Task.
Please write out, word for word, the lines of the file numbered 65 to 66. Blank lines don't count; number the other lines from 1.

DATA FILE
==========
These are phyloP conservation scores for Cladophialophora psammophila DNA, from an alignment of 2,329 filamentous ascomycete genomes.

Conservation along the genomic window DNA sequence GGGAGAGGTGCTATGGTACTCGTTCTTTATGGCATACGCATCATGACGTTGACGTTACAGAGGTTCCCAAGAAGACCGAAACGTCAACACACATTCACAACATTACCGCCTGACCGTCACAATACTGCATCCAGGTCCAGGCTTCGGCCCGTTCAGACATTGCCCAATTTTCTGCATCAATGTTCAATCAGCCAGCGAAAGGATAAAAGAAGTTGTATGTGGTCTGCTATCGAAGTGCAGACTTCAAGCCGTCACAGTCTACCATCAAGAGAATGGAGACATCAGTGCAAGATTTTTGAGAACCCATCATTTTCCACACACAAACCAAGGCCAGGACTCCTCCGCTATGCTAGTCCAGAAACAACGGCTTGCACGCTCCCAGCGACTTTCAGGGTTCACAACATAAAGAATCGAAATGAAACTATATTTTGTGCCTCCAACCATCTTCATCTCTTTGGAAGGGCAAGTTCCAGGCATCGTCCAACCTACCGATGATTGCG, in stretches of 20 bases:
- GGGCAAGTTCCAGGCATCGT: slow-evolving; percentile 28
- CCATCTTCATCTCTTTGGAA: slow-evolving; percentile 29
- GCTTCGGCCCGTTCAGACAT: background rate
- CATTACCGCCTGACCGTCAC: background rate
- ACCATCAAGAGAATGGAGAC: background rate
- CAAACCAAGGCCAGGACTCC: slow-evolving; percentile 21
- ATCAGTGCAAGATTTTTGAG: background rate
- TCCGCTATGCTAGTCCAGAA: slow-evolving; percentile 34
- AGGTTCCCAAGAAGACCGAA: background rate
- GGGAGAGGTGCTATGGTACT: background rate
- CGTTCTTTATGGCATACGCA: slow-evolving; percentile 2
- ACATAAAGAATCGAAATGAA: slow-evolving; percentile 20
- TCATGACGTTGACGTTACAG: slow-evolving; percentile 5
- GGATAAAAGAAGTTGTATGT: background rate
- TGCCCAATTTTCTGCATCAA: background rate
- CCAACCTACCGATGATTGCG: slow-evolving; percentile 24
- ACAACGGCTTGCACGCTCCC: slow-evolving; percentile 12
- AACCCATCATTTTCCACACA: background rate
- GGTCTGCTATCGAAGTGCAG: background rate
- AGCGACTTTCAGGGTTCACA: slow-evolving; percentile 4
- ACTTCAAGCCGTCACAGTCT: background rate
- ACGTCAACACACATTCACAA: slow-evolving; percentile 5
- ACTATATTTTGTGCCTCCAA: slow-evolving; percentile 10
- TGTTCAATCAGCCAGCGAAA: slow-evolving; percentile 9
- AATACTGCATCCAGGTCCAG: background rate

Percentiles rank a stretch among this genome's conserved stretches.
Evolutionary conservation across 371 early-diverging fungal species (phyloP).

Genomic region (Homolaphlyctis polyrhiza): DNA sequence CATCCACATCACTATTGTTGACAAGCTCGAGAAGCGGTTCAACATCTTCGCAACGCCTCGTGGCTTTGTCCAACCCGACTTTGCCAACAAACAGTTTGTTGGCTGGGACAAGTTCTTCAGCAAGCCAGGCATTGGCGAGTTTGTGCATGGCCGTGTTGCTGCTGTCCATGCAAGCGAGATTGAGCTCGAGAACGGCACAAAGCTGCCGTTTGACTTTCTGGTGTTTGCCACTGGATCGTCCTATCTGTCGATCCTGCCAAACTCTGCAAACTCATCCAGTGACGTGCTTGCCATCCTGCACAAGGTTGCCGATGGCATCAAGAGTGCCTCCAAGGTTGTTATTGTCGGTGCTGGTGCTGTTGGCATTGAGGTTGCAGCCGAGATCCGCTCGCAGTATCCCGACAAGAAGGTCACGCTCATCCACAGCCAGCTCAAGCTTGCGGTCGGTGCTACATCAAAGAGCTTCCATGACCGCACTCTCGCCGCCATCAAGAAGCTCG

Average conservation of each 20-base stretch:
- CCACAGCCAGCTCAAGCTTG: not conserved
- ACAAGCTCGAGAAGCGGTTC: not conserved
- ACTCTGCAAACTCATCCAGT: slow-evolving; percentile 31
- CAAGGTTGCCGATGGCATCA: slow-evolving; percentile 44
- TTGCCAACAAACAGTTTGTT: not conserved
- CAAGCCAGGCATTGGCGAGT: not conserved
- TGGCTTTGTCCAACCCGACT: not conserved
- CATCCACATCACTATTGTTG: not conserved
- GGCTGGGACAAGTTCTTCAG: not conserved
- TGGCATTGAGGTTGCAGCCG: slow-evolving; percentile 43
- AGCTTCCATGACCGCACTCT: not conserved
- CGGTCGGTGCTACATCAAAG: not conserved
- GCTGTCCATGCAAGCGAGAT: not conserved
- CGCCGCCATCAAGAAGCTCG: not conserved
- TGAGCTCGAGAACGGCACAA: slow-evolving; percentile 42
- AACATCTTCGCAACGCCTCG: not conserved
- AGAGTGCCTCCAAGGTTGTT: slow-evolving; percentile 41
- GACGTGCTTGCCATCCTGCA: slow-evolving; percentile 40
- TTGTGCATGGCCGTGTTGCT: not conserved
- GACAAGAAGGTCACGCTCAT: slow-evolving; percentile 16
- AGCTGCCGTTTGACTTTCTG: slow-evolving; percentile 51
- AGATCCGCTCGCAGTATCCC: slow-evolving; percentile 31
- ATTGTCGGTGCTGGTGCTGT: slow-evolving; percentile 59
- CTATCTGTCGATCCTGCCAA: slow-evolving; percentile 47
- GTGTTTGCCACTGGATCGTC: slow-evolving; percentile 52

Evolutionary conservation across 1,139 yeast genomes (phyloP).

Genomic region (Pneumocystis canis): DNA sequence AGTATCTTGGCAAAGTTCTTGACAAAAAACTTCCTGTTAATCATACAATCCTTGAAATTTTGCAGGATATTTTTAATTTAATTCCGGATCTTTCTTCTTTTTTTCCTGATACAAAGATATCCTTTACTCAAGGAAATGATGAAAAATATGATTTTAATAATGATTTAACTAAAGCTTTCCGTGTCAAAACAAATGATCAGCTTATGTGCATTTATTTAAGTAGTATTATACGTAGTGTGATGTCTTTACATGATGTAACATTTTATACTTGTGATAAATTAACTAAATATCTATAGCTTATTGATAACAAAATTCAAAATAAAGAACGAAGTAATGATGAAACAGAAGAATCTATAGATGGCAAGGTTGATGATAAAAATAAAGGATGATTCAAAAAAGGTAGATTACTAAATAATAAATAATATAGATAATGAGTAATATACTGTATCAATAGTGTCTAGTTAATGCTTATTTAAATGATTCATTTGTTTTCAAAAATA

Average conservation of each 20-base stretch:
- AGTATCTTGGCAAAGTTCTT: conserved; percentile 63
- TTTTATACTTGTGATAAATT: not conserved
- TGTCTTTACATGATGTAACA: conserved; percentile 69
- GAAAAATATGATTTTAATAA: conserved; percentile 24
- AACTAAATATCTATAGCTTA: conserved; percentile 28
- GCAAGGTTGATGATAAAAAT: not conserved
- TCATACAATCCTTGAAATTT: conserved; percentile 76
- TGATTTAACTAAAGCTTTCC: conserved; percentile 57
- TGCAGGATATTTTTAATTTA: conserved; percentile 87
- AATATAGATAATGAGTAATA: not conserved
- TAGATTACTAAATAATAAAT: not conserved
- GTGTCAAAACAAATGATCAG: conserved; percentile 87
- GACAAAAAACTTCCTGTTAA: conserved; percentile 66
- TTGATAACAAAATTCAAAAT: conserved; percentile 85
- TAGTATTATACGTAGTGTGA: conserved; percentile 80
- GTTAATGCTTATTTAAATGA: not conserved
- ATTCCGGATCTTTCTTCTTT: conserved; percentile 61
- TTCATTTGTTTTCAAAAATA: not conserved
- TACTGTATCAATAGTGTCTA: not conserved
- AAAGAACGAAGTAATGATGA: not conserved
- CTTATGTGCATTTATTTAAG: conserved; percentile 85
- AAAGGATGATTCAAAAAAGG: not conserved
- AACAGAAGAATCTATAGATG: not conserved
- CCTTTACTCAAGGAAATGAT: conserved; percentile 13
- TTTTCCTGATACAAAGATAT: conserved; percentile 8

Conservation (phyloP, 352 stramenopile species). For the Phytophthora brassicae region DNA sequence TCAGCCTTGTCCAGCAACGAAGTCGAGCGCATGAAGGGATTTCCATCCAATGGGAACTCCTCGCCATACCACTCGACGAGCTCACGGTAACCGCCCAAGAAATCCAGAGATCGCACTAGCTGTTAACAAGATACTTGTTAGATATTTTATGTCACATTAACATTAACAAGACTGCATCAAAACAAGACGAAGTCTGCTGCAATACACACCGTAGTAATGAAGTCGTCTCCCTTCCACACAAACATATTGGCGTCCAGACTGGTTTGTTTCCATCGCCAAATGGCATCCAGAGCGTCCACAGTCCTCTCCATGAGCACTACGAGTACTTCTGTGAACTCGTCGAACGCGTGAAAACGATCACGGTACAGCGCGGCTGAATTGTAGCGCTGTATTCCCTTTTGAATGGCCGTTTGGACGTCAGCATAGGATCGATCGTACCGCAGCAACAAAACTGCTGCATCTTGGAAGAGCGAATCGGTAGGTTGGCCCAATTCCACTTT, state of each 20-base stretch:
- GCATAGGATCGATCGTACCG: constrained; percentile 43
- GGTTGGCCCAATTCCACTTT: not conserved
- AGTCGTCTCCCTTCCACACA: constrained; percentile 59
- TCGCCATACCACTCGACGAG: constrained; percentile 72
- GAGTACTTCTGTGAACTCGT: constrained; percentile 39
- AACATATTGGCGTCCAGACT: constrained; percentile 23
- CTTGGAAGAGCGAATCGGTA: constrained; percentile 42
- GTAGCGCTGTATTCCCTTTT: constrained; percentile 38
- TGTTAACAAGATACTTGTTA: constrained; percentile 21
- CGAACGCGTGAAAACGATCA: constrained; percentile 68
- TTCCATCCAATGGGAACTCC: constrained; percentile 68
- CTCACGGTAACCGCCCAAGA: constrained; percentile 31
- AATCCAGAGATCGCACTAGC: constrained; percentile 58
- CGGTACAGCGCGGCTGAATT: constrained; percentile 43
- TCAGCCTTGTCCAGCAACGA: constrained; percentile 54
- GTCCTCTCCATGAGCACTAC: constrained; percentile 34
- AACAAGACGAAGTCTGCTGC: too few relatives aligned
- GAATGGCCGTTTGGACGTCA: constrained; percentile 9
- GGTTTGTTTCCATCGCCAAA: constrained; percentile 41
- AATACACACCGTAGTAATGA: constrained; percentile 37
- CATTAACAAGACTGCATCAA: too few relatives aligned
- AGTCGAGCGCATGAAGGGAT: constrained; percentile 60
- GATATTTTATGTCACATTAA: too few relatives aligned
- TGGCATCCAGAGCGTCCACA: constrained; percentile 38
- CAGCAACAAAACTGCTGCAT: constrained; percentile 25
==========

- GCAAGGTTGATGATAAAAAT: not conserved
- TCATACAATCCTTGAAATTT: conserved; percentile 76